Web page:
Research overview

My research is in machine learning/data mining and natural language processing, with an emphasis on applications in health informatics.

For example, one of my major ongoing research aims concerns optimizing the processes of evidence-based medicine using novel natural language processing and machine learning methods. The aim is to reduce the (human) workload involved in conducting systematic reviews (i.e., making sense of the biomedical literature), so that we can realize the aim of evidence-based care in an era of information overload. An ongoing project in this direction is RobotReviewer. Here is an article written for a general audience about some of this work.

More broadly, I am interested in core machine learning and natural language processing issues: e.g., structured and unstructured classiļ¬cation techniques; neural models; semi-supervised learning methods; learning from imbalanced data; and learning from alternative forms of supervision. I tend to be most excited by interdisciplinary research that motivates technical questions by way of interesting applications.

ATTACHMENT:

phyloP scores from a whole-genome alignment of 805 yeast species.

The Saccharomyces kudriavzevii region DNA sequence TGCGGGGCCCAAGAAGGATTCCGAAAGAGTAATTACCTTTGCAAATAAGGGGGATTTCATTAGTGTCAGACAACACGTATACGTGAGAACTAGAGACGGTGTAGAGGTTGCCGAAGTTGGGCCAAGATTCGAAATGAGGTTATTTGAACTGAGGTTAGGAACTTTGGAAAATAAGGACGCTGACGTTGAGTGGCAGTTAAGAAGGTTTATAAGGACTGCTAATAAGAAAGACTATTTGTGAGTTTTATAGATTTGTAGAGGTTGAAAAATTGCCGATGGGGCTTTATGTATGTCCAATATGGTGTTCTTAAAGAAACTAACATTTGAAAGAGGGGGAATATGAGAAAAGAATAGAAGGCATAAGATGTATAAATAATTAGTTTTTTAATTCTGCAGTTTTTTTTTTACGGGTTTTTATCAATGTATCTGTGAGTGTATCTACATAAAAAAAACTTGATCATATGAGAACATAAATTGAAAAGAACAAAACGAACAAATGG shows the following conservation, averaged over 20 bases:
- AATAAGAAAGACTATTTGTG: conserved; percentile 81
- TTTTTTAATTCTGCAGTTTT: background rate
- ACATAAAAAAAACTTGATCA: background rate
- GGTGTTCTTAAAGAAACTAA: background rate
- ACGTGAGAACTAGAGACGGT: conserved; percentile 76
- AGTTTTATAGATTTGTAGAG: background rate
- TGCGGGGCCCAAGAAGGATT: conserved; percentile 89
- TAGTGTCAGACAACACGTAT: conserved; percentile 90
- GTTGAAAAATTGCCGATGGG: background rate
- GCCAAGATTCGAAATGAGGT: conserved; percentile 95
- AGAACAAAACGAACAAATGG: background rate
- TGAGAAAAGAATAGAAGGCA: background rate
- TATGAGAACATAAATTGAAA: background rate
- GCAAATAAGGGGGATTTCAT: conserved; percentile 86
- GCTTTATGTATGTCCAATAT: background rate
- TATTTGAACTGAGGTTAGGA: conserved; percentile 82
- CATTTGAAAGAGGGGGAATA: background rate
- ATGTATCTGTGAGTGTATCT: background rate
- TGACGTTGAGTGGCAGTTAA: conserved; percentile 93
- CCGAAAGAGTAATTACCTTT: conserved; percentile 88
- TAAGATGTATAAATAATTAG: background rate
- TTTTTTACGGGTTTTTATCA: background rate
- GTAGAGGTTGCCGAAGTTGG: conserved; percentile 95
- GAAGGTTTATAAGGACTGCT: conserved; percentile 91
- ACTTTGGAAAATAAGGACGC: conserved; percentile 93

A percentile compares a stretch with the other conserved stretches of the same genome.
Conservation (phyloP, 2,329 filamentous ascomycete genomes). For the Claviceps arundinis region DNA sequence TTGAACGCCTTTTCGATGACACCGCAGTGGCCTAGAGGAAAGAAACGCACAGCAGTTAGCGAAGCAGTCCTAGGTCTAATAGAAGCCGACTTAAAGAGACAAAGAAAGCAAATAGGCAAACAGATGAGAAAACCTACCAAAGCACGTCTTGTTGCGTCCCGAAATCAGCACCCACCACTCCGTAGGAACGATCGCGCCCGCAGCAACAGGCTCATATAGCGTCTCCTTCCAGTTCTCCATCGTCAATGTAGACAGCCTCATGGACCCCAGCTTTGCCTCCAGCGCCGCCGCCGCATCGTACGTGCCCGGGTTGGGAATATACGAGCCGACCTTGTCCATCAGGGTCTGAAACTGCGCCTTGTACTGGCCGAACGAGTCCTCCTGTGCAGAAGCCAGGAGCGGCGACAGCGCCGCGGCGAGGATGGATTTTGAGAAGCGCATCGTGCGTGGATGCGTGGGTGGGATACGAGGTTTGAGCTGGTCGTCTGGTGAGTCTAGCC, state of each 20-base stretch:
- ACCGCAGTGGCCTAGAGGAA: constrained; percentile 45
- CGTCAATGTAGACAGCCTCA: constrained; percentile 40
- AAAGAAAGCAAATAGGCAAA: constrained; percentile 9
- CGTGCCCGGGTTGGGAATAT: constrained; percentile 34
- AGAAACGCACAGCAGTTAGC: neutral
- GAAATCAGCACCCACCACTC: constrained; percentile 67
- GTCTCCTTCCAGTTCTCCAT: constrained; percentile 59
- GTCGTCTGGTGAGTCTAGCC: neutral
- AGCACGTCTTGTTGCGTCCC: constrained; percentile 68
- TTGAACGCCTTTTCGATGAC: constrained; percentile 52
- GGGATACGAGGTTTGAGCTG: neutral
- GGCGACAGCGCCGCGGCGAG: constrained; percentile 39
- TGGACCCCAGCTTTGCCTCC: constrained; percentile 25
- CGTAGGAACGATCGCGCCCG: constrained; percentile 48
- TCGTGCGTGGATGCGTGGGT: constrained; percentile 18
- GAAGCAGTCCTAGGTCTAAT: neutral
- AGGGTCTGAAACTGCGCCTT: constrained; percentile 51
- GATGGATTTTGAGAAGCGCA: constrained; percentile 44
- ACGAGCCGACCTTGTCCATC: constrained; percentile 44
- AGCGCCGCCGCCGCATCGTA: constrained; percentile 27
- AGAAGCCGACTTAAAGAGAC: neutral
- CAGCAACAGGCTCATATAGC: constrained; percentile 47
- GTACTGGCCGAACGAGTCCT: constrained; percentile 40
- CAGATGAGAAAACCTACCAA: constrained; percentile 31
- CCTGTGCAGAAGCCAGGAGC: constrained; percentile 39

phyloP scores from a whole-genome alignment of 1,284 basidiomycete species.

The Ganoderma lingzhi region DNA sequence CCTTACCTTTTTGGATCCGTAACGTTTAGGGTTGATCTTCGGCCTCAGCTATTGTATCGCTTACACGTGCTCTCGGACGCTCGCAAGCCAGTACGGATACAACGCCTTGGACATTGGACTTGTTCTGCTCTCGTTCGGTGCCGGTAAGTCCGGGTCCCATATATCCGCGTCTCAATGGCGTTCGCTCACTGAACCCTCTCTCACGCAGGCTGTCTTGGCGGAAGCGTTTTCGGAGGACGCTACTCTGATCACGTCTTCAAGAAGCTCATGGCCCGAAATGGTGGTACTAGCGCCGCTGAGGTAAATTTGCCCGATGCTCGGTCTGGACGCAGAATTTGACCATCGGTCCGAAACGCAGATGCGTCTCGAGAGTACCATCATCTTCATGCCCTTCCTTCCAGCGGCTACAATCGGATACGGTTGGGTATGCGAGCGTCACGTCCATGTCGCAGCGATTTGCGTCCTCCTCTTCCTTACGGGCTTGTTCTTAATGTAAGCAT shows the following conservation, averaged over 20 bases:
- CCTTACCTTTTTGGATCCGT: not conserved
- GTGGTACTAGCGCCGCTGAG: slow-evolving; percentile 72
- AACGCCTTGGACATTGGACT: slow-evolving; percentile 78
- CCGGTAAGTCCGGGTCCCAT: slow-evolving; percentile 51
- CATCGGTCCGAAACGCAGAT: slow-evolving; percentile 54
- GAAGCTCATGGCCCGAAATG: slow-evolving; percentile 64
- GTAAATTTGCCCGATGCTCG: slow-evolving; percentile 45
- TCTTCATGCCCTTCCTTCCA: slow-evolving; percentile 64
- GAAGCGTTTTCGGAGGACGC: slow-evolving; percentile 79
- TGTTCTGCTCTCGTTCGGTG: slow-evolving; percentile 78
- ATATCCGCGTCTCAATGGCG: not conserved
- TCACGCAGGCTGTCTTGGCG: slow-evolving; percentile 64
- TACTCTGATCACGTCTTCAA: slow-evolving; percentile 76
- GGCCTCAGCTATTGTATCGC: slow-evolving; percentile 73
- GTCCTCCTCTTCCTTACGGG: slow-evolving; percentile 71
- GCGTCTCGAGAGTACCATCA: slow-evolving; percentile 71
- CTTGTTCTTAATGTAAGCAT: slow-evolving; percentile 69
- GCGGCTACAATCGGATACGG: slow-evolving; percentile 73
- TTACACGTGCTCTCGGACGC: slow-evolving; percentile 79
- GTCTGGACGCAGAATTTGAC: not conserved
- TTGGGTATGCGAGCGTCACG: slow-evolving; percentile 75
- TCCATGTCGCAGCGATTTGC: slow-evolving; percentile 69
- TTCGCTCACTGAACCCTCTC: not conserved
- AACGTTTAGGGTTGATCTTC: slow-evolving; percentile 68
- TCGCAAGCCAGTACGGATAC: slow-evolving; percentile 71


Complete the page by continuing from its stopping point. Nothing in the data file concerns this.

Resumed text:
A random sample of semi-recent publications

Byron C. Wallace, Anna Noel-Storr, Iain J Marshall, Aaron M. Cohen, Neil R. Smalheiser and James Thomas . Identifying Reports of Randomized Controlled Trials (RCTs) via a Hybrid Machine Learning and Crowdsourcing Approach Journal of the American Medical Informatics Association (JAMIA); 2017.

Babak Esmaeili, Hongyi Huang, Byron C. Wallace, and Jan-Willem van de Meent. Structured Representations for Reviews: Aspect-Based Variational Hidden Factor Models AISTATS; 2019.

Sarthak Jain and Byron C. Wallace. Attention is not Explanation North American Chapter of the Association for Computational Linguistics (NAACL); 2019.


07/12/2018 ARO grant

The Army Research Office (ARO) has has selected my proposal, "Neural Models for Text: Improving Efficiency, Interpretability and Accuracy" for funding.

07/02/2018 "Top Reviewer" @ ACL '18

I was recognized as a top reviewer for ACL 2018.

06/08/2018 SRSM Early Career Award

I have been selected as the recipient of the 2018 Early Career Award, from the Society for Research Synthesis Methods.

04/09/2018 Talks at upcoming local events: NEML, ODSC & NECHS

I'm excited to be giving invited talks at the New England Machine Learning day and Data Science Conference & Expo (ODSC East). I'll also be speaking on a panel at NorthEast Computational Health Summit (NECHS)


My work has been supported with grants from the National Institutes of Health, National Science Foundation (including a CAREER grant), the Army Research Office, Seton hospital, Amazon and seed funds from Brown University.